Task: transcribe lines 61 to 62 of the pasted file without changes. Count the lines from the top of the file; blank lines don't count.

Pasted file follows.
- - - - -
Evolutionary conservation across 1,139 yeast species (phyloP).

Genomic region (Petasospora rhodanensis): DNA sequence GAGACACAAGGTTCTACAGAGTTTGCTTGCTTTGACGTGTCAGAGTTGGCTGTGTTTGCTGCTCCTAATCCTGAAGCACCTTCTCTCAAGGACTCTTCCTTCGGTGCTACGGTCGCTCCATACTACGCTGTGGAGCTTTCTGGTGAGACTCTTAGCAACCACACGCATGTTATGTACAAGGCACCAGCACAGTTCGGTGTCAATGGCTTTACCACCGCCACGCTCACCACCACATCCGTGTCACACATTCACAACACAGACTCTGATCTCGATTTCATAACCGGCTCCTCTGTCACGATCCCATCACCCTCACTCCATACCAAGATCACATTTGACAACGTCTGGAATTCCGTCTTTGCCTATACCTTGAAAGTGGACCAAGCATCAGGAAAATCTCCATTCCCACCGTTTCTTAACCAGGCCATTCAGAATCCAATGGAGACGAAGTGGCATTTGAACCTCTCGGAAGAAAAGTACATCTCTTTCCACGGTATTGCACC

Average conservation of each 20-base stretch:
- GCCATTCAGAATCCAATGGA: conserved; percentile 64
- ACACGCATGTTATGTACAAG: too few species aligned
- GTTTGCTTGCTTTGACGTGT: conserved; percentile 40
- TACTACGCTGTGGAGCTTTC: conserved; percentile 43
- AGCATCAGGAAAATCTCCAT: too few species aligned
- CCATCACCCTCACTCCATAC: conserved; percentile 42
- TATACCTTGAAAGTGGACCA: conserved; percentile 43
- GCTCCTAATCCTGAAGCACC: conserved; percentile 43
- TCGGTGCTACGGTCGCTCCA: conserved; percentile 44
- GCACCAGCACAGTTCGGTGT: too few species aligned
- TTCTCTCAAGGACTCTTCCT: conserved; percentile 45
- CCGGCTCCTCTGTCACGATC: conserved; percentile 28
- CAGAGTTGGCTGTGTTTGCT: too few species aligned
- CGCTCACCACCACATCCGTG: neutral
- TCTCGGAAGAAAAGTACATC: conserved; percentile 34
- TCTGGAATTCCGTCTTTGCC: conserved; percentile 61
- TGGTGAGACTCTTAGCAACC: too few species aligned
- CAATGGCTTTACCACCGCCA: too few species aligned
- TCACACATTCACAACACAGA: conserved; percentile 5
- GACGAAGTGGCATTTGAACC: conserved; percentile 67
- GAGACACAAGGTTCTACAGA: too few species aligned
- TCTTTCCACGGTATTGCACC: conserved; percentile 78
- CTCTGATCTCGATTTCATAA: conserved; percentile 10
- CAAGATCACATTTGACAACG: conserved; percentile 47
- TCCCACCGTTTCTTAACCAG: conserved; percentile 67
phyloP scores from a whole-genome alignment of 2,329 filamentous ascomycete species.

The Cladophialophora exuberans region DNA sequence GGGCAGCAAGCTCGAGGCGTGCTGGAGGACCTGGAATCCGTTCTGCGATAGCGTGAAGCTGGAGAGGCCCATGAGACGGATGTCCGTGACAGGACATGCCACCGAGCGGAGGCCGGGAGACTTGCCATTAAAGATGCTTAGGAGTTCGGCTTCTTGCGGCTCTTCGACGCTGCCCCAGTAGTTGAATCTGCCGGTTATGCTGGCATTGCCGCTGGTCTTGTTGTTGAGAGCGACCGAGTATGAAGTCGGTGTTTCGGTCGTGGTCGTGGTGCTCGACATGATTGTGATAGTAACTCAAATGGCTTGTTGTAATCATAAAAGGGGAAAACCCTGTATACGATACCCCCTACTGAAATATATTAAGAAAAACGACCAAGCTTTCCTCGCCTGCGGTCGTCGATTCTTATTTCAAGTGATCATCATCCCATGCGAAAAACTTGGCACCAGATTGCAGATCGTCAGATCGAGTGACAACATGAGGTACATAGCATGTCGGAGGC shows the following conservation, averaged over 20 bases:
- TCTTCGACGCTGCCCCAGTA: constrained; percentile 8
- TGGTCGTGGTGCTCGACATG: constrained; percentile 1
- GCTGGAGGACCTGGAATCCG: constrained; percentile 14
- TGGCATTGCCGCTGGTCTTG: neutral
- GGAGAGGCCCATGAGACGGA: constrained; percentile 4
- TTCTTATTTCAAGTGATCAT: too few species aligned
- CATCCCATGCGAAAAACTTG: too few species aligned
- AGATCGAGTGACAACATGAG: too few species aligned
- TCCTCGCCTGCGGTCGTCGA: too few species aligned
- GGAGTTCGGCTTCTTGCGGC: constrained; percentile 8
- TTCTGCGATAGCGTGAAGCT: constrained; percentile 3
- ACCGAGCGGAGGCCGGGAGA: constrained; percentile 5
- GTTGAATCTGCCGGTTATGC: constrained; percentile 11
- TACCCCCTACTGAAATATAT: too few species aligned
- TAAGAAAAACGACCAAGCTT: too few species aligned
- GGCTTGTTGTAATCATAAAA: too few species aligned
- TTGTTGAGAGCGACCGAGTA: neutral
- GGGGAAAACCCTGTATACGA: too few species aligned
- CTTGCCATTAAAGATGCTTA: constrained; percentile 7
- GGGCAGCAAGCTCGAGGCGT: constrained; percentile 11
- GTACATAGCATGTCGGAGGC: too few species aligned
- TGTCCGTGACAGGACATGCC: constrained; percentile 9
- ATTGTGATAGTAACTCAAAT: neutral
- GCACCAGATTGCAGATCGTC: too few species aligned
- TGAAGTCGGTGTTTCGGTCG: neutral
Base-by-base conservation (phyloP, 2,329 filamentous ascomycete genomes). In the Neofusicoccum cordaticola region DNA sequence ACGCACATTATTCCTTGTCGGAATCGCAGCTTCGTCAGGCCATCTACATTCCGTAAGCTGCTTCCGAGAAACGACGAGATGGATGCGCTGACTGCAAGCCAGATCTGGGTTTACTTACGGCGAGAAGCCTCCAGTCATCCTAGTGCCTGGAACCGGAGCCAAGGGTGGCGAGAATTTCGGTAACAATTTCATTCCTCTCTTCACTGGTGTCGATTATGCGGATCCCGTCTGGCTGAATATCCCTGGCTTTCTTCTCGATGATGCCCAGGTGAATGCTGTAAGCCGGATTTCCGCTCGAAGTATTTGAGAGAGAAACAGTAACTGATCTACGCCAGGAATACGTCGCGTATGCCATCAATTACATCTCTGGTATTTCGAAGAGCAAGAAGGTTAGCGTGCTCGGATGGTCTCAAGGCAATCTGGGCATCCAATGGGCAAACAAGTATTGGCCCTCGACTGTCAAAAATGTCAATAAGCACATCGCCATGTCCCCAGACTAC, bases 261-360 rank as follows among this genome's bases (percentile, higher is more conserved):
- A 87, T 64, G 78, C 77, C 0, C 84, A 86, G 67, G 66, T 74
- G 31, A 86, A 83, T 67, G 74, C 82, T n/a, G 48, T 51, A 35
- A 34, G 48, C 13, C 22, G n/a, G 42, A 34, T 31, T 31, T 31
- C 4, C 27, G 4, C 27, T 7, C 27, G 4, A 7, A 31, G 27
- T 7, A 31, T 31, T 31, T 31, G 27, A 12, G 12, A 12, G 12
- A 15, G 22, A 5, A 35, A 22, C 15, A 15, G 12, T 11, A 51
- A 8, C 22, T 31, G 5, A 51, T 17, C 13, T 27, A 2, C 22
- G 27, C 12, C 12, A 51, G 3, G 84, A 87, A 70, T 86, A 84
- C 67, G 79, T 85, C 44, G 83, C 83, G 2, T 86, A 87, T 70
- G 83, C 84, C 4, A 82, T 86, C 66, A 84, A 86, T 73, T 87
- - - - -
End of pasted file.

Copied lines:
- T 7, A 31, T 31, T 31, T 31, G 27, A 12, G 12, A 12, G 12
- A 15, G 22, A 5, A 35, A 22, C 15, A 15, G 12, T 11, A 51